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I sing the book electric

The armies of those I love engirth me and I engirth them,

They will not let me off until I take them with me, respond to them,

And read them, and charge them full with the charge of the soul.

OK, my apologies to Mr. Whitman. I have no idea what LW thought she was doing when she mangled his poem like that. But I did have an idea what she planned to do when she left home with two canvas bags last Saturday: buy books. Yes, she is still in the midst of the massive BIO (Books In Order) project, so it would seem an odd time to be adding even more books to the stalagmites that turn every trip to the kitchen into an obstacle course. But for LW, there is no odd time when it comes to books, particularly when her son’s old elementary school, P.S. 87, is having their spring fair and the books are cheap and the day is fine.


In fact, as Fair Day often seems to be, it was one of the finest days of the season. Leaves, doubled in size from the week’s rain, were an electric green; the sky, a neon blue. Books, looking as earnest as orphans on Adoption Day, were spread out on tables in the dappled shade, waiting to be picked over and picked up.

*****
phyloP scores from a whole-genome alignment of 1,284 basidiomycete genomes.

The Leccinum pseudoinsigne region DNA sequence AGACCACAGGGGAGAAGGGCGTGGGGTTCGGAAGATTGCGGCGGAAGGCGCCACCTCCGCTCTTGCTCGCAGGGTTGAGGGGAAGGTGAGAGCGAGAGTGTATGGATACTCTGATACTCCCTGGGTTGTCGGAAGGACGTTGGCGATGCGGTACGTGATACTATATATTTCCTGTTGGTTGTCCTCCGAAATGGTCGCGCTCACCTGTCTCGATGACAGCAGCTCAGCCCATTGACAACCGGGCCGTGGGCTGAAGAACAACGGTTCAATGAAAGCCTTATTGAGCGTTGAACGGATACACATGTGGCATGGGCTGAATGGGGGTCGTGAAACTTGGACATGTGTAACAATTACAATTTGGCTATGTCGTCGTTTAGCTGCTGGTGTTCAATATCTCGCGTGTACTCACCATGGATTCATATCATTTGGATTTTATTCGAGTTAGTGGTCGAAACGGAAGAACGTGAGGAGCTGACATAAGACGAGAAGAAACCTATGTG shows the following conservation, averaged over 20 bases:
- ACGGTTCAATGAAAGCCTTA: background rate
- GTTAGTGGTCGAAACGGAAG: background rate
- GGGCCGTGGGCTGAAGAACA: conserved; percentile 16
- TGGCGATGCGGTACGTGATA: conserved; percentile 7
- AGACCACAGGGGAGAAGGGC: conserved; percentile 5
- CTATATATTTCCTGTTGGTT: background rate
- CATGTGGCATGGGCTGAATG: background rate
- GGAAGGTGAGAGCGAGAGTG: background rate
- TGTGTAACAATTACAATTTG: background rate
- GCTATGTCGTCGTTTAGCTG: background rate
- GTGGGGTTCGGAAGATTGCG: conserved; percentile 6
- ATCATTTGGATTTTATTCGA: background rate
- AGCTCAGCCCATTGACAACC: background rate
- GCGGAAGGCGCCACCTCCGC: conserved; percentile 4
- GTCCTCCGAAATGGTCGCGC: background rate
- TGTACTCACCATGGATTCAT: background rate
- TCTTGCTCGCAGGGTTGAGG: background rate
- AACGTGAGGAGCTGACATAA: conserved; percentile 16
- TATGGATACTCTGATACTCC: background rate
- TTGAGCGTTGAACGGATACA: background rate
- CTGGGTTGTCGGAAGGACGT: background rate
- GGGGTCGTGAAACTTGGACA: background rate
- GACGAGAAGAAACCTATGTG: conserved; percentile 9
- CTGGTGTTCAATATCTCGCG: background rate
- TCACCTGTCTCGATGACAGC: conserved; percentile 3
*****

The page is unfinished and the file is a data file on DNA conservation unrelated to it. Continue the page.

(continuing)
To be honest, however, this year’s fair was not quite the book bacchanalia of years past. Some years it seems as if half the School’s parents works in Publishing, and those years are the best. But the Upper West Side is a bookish neighborhood, and LW never returns from the Fair empty-handed or, for that matter, under-fed.


And there were marvels to admire, such as rows upon rows of neatly boxed National Geographics, bright as a field of sunflowers.


I am surprised and almost regret that she was able to resist these two sleeves of maps.


In the end, she came away with a hefty pile of books for the less than the cost of one new hardcover.


Back at home, she performed her Fair Day ritual of removing the books from her bags one by one, lingering over each in turn. It is a ritual preferably carried out on just such a summery day, with just such breezes caressing the curtains, and with just such a glass of iced tea at hand as was had.

It is a ritual that inspired my own Whitmanesque riff:

THERE was a woman went forth every day;

And the first book she look’d upon, that book

she became;

And that book became part of her for the day,

or a certain part of the day, or for many years,

or stretching cycles of years.